The change of the second Rotarian motto in 2004, from "He profits most who serves best" to "They profit most who serve best", 99 years after its foundation, illustrates the move to general acceptance of women members in Rotary.

Minority membership


Rotary and other service clubs in the last decade of the 20th century became open to homosexual membership. Other minorities, in the face of general changes in demographics and declining membership, are also encouraged to join. There have been efforts to reach out to minority communities, such as Oakland, California
Oakland, California
Oakland is a major West Coast port city on San Francisco Bay in the U.S. state of California. It is the eighth-largest city in the state with a 2010 population of 390,724...

's $10,000 scholarships for students in inner-city schools. Another example is the Reynolda Rotary club of Winston-Salem, North Carolina, which has partnered with an elementary school with primarily minority students.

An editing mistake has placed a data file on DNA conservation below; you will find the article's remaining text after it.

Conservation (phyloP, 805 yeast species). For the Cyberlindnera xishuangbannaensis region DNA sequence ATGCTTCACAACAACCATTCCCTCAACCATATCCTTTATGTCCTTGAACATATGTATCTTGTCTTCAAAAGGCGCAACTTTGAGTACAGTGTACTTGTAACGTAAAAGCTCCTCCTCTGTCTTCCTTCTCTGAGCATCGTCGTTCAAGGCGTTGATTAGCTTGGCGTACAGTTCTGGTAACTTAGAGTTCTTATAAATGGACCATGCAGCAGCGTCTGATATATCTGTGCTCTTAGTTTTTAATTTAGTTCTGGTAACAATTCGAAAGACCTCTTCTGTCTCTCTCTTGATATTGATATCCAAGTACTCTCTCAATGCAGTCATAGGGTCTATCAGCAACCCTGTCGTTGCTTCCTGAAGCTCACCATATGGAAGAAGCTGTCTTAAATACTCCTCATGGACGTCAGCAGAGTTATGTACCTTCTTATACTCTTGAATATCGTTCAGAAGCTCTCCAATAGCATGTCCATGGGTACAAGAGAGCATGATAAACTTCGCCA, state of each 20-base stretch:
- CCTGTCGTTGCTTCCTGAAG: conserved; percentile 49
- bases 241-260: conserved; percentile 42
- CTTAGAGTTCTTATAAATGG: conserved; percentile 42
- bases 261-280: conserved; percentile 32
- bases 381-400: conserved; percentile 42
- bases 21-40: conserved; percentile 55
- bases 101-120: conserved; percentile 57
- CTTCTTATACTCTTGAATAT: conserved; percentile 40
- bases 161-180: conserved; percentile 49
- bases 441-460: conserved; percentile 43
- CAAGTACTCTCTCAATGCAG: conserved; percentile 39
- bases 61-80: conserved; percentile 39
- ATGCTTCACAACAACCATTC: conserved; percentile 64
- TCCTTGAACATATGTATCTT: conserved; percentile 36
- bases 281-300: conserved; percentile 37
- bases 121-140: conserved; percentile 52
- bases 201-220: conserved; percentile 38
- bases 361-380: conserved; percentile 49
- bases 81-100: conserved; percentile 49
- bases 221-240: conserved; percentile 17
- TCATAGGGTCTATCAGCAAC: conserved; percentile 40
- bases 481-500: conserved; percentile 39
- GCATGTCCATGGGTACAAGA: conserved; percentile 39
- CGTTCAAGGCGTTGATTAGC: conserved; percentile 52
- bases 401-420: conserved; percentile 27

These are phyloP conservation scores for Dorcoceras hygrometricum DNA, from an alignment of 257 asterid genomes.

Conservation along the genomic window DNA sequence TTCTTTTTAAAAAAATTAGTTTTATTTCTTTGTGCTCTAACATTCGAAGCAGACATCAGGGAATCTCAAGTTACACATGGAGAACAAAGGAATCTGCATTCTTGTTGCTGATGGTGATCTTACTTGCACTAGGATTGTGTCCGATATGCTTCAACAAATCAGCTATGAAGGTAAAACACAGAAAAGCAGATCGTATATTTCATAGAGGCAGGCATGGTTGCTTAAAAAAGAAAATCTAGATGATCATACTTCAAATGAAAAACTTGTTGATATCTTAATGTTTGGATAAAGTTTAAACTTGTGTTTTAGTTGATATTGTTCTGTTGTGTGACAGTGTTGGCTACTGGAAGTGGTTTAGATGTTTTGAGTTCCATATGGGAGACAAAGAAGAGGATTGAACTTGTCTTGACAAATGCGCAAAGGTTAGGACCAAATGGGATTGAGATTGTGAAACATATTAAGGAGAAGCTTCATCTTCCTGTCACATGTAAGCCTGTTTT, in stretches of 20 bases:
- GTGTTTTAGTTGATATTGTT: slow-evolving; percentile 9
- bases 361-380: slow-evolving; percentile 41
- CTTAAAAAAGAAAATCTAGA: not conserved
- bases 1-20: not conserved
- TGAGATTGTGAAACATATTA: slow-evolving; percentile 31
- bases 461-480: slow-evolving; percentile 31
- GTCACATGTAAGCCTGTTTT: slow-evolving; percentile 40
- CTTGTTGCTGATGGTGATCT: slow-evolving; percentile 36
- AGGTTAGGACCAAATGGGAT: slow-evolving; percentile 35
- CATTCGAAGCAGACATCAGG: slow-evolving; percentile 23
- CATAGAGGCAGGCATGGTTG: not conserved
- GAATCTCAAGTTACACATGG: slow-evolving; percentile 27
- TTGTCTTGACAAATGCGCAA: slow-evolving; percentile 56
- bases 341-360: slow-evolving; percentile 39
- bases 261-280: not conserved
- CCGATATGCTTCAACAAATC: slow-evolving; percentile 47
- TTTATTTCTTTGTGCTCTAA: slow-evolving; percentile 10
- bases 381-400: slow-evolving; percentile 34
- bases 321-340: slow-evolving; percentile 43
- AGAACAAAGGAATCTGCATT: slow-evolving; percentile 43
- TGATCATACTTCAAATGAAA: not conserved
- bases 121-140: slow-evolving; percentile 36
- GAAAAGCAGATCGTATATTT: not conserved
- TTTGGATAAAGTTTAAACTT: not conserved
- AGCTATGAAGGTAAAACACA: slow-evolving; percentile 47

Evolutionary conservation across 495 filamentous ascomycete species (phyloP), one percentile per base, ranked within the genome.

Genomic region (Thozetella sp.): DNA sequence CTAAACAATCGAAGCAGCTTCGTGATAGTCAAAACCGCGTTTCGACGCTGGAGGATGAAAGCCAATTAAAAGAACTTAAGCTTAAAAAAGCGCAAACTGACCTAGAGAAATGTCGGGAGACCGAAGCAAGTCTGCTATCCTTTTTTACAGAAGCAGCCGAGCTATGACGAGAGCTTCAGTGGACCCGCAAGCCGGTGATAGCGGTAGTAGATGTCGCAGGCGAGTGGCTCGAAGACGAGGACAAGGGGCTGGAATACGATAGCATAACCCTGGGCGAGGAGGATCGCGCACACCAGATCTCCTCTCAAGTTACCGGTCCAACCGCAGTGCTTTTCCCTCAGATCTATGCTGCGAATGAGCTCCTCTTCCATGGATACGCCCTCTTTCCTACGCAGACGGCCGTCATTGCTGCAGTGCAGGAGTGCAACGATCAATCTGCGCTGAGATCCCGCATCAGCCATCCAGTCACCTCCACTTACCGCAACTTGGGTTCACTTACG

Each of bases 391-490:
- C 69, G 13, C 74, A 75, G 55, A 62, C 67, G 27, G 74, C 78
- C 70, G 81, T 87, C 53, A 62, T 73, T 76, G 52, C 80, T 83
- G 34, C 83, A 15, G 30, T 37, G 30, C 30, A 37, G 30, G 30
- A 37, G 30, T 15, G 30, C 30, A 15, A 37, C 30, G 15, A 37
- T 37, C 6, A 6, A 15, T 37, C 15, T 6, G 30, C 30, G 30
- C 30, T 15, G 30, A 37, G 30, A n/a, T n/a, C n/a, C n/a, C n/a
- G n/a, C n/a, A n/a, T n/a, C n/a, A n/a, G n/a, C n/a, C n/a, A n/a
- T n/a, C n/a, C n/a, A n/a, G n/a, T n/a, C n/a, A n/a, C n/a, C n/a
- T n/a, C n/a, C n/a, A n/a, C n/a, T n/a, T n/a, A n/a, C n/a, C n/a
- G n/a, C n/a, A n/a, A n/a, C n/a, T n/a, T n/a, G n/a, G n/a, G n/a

Programs


The programs of Rotary are so diverse as to all but defy categorisation.

In addition, there are the programs of The Rotary Foundation
Rotary Foundation
The Rotary Foundation is a not-for-profit corporation that supports the efforts of Rotary International to achieve world understanding and peace through international humanitarian, educational, and cultural exchange programs...

, which include educational, humanitarian and fellowship and vocational exchanges.

Interact



Interact is Rotary International’s service club for young people ages 12 to 18. Interact clubs are sponsored by individual Rotary clubs, which provide support and guidance, but they are self-governing and self-supporting.